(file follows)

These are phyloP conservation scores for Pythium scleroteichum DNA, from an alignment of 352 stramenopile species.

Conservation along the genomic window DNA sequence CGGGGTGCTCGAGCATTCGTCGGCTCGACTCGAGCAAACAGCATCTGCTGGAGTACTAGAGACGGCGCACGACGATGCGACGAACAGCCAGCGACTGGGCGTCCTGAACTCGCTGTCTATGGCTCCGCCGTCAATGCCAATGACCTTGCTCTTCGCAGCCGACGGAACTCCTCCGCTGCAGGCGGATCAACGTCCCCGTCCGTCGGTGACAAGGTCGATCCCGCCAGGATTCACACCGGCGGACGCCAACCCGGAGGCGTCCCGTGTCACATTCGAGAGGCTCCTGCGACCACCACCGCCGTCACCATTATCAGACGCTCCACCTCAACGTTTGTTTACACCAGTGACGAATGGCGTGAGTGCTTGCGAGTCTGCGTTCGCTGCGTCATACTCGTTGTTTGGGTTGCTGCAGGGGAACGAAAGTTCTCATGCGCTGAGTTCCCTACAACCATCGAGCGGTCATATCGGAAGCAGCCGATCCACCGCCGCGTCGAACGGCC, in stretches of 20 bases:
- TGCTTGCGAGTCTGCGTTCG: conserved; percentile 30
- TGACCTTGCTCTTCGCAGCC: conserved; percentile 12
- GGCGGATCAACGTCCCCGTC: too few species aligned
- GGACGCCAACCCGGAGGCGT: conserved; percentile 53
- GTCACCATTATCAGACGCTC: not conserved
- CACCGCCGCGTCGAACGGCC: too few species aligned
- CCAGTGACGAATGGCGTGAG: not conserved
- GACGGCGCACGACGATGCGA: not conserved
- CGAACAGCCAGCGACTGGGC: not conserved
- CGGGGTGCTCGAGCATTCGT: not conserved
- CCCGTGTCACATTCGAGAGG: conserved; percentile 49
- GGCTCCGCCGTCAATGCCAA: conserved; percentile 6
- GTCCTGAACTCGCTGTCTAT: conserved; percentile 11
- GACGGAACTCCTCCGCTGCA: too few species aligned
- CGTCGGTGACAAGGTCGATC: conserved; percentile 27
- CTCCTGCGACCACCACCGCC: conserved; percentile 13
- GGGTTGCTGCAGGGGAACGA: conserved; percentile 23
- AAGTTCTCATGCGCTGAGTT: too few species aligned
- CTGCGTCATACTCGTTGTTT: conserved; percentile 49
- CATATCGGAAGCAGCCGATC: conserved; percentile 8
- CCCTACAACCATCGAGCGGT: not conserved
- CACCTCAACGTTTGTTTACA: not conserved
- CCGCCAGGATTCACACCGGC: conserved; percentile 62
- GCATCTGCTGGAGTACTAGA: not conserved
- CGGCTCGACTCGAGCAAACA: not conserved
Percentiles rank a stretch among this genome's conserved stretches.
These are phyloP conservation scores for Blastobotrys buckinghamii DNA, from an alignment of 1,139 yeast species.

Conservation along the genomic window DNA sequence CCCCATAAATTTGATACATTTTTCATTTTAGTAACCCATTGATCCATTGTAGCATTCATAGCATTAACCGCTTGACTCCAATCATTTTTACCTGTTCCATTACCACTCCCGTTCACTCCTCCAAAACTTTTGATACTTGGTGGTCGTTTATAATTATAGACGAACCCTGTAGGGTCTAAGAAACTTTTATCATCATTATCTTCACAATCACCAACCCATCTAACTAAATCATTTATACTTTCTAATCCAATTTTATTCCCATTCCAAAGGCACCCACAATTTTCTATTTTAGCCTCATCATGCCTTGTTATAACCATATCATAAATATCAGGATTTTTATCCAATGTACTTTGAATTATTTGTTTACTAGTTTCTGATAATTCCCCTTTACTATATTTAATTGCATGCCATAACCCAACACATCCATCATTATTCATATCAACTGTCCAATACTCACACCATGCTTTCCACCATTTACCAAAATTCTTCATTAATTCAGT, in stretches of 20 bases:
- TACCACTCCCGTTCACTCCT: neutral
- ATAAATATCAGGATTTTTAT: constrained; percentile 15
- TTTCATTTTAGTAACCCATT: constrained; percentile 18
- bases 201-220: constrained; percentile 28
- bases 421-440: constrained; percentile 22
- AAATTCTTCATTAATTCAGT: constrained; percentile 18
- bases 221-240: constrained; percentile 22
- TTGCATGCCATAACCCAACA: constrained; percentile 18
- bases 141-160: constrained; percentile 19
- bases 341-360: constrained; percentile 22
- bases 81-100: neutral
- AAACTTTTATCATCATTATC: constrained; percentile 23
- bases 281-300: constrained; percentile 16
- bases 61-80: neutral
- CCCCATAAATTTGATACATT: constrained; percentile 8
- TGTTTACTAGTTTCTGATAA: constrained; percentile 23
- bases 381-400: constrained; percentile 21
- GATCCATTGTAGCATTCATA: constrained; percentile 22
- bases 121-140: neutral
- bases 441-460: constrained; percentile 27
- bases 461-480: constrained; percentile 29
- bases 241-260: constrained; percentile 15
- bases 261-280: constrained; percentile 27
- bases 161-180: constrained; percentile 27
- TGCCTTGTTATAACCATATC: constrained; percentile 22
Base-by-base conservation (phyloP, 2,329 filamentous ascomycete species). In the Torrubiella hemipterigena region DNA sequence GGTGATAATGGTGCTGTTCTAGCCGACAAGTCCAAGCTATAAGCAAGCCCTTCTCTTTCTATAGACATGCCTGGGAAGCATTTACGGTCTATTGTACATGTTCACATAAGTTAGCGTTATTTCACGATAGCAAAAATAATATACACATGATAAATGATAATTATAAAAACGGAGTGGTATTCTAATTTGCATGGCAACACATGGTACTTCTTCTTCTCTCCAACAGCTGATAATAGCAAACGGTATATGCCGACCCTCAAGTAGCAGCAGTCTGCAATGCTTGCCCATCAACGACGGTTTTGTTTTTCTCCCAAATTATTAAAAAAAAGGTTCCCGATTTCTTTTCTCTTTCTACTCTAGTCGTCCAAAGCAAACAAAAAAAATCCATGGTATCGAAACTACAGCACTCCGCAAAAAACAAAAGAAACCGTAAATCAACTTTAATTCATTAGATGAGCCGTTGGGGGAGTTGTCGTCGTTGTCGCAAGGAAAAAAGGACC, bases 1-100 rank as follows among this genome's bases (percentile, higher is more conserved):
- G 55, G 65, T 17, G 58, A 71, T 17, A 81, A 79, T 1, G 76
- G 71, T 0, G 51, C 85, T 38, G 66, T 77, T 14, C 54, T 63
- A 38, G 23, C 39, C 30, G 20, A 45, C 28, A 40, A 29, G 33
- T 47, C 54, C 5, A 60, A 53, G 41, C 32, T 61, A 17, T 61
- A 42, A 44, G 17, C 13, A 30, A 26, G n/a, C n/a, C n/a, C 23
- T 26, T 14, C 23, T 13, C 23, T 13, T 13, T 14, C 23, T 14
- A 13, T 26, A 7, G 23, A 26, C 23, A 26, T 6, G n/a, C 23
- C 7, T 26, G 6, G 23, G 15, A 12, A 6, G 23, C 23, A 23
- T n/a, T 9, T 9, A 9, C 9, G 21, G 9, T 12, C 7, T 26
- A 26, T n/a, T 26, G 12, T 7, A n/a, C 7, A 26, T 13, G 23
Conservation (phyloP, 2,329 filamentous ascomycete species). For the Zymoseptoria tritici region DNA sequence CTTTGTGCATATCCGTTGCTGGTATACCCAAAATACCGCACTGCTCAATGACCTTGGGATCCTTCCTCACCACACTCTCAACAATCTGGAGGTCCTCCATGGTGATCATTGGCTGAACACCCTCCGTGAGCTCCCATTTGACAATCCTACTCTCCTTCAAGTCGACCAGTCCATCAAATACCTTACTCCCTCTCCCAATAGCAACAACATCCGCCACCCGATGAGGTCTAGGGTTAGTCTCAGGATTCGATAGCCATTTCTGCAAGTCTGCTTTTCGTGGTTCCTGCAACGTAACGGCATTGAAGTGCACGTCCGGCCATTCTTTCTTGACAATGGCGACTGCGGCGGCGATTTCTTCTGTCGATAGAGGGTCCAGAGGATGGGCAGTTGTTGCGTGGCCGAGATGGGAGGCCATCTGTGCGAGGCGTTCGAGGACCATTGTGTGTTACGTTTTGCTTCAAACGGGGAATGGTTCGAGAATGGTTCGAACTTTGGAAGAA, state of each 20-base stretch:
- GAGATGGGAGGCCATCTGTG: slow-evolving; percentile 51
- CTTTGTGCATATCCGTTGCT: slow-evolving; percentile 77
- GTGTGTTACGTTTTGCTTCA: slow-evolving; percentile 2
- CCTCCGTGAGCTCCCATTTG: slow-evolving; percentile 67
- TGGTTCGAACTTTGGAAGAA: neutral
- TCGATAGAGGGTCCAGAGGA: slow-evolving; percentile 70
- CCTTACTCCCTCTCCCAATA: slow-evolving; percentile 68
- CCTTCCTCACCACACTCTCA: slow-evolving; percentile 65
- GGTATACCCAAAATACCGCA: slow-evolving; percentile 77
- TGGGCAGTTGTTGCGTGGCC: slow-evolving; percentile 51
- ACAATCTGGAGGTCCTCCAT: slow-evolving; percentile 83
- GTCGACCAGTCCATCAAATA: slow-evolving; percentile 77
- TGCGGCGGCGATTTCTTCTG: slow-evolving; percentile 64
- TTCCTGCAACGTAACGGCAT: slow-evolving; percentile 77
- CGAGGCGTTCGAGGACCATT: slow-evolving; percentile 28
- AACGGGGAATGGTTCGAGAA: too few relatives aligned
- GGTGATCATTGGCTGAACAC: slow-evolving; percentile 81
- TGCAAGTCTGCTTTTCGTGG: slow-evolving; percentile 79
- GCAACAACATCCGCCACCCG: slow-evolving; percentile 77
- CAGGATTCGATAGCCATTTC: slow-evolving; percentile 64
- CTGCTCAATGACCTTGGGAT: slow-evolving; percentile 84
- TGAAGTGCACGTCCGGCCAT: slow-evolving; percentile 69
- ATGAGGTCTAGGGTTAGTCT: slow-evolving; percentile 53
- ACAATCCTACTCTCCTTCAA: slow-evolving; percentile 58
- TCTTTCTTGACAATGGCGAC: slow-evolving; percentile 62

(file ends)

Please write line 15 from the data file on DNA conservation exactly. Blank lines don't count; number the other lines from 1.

- GTCCTGAACTCGCTGTCTAT: conserved; percentile 11